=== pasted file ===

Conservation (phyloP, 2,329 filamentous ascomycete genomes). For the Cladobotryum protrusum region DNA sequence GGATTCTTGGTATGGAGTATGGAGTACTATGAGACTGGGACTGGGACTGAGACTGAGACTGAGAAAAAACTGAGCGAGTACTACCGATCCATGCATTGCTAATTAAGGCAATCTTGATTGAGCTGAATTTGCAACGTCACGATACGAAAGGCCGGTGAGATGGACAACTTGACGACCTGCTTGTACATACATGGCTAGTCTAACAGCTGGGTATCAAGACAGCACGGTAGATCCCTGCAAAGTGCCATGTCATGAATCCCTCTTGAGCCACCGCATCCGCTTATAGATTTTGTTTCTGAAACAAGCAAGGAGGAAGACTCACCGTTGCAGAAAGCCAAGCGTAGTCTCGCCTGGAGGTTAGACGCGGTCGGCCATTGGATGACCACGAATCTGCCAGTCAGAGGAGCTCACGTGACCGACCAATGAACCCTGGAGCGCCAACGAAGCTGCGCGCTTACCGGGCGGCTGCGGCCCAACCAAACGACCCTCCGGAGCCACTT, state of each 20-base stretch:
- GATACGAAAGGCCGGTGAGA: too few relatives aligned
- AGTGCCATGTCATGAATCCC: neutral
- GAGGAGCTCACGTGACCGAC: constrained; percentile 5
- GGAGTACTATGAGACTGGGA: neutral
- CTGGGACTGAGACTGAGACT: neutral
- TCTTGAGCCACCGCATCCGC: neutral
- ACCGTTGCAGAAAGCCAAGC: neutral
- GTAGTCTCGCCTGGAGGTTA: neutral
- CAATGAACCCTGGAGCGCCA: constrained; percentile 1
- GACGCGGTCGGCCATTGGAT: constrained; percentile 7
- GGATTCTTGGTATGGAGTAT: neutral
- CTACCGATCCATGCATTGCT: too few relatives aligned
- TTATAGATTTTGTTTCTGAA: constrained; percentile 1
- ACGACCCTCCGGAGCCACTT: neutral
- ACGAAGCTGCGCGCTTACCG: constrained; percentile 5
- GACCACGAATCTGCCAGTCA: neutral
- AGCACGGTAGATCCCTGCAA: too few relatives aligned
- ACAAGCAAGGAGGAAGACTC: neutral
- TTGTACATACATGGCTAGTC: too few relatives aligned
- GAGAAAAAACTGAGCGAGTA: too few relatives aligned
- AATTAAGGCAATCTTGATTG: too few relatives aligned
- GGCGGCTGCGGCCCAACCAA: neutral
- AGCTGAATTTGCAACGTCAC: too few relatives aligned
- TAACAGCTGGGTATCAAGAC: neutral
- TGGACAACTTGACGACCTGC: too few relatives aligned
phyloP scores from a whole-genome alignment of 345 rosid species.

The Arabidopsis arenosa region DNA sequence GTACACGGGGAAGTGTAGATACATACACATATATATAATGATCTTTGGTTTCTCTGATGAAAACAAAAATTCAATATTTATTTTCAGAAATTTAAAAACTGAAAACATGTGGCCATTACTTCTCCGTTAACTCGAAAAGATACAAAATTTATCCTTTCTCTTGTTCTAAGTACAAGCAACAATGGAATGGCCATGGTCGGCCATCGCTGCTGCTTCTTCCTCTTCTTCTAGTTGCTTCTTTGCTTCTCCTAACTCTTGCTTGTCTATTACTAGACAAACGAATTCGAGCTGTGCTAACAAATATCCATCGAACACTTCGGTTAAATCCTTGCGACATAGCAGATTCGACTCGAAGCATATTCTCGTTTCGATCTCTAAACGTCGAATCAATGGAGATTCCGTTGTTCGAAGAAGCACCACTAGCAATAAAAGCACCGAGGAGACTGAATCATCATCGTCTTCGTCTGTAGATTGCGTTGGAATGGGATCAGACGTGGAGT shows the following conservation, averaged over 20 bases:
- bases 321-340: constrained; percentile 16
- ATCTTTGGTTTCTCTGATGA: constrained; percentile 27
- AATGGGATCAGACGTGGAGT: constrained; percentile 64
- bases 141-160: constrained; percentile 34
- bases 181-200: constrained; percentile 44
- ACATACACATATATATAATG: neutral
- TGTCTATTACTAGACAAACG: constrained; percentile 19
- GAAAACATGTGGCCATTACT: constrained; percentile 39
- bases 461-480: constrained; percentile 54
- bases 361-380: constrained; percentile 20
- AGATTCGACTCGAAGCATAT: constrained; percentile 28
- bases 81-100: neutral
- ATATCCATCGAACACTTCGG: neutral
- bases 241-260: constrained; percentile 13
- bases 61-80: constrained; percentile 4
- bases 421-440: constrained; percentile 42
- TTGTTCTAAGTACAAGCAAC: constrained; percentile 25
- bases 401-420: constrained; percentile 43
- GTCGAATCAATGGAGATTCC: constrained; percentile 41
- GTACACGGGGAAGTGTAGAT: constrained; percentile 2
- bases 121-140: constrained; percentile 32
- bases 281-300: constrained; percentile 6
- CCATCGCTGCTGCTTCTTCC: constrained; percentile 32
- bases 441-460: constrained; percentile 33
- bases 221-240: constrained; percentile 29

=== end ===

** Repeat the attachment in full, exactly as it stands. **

Conservation (phyloP, 2,329 filamentous ascomycete genomes). For the Cladobotryum protrusum region DNA sequence GGATTCTTGGTATGGAGTATGGAGTACTATGAGACTGGGACTGGGACTGAGACTGAGACTGAGAAAAAACTGAGCGAGTACTACCGATCCATGCATTGCTAATTAAGGCAATCTTGATTGAGCTGAATTTGCAACGTCACGATACGAAAGGCCGGTGAGATGGACAACTTGACGACCTGCTTGTACATACATGGCTAGTCTAACAGCTGGGTATCAAGACAGCACGGTAGATCCCTGCAAAGTGCCATGTCATGAATCCCTCTTGAGCCACCGCATCCGCTTATAGATTTTGTTTCTGAAACAAGCAAGGAGGAAGACTCACCGTTGCAGAAAGCCAAGCGTAGTCTCGCCTGGAGGTTAGACGCGGTCGGCCATTGGATGACCACGAATCTGCCAGTCAGAGGAGCTCACGTGACCGACCAATGAACCCTGGAGCGCCAACGAAGCTGCGCGCTTACCGGGCGGCTGCGGCCCAACCAAACGACCCTCCGGAGCCACTT, state of each 20-base stretch:
- GATACGAAAGGCCGGTGAGA: too few relatives aligned
- AGTGCCATGTCATGAATCCC: neutral
- GAGGAGCTCACGTGACCGAC: constrained; percentile 5
- GGAGTACTATGAGACTGGGA: neutral
- CTGGGACTGAGACTGAGACT: neutral
- TCTTGAGCCACCGCATCCGC: neutral
- ACCGTTGCAGAAAGCCAAGC: neutral
- GTAGTCTCGCCTGGAGGTTA: neutral
- CAATGAACCCTGGAGCGCCA: constrained; percentile 1
- GACGCGGTCGGCCATTGGAT: constrained; percentile 7
- GGATTCTTGGTATGGAGTAT: neutral
- CTACCGATCCATGCATTGCT: too few relatives aligned
- TTATAGATTTTGTTTCTGAA: constrained; percentile 1
- ACGACCCTCCGGAGCCACTT: neutral
- ACGAAGCTGCGCGCTTACCG: constrained; percentile 5
- GACCACGAATCTGCCAGTCA: neutral
- AGCACGGTAGATCCCTGCAA: too few relatives aligned
- ACAAGCAAGGAGGAAGACTC: neutral
- TTGTACATACATGGCTAGTC: too few relatives aligned
- GAGAAAAAACTGAGCGAGTA: too few relatives aligned
- AATTAAGGCAATCTTGATTG: too few relatives aligned
- GGCGGCTGCGGCCCAACCAA: neutral
- AGCTGAATTTGCAACGTCAC: too few relatives aligned
- TAACAGCTGGGTATCAAGAC: neutral
- TGGACAACTTGACGACCTGC: too few relatives aligned
phyloP scores from a whole-genome alignment of 345 rosid species.

The Arabidopsis arenosa region DNA sequence GTACACGGGGAAGTGTAGATACATACACATATATATAATGATCTTTGGTTTCTCTGATGAAAACAAAAATTCAATATTTATTTTCAGAAATTTAAAAACTGAAAACATGTGGCCATTACTTCTCCGTTAACTCGAAAAGATACAAAATTTATCCTTTCTCTTGTTCTAAGTACAAGCAACAATGGAATGGCCATGGTCGGCCATCGCTGCTGCTTCTTCCTCTTCTTCTAGTTGCTTCTTTGCTTCTCCTAACTCTTGCTTGTCTATTACTAGACAAACGAATTCGAGCTGTGCTAACAAATATCCATCGAACACTTCGGTTAAATCCTTGCGACATAGCAGATTCGACTCGAAGCATATTCTCGTTTCGATCTCTAAACGTCGAATCAATGGAGATTCCGTTGTTCGAAGAAGCACCACTAGCAATAAAAGCACCGAGGAGACTGAATCATCATCGTCTTCGTCTGTAGATTGCGTTGGAATGGGATCAGACGTGGAGT shows the following conservation, averaged over 20 bases:
- bases 321-340: constrained; percentile 16
- ATCTTTGGTTTCTCTGATGA: constrained; percentile 27
- AATGGGATCAGACGTGGAGT: constrained; percentile 64
- bases 141-160: constrained; percentile 34
- bases 181-200: constrained; percentile 44
- ACATACACATATATATAATG: neutral
- TGTCTATTACTAGACAAACG: constrained; percentile 19
- GAAAACATGTGGCCATTACT: constrained; percentile 39
- bases 461-480: constrained; percentile 54
- bases 361-380: constrained; percentile 20
- AGATTCGACTCGAAGCATAT: constrained; percentile 28
- bases 81-100: neutral
- ATATCCATCGAACACTTCGG: neutral
- bases 241-260: constrained; percentile 13
- bases 61-80: constrained; percentile 4
- bases 421-440: constrained; percentile 42
- TTGTTCTAAGTACAAGCAAC: constrained; percentile 25
- bases 401-420: constrained; percentile 43
- GTCGAATCAATGGAGATTCC: constrained; percentile 41
- GTACACGGGGAAGTGTAGAT: constrained; percentile 2
- bases 121-140: constrained; percentile 32
- bases 281-300: constrained; percentile 6
- CCATCGCTGCTGCTTCTTCC: constrained; percentile 32
- bases 441-460: constrained; percentile 33
- bases 221-240: constrained; percentile 29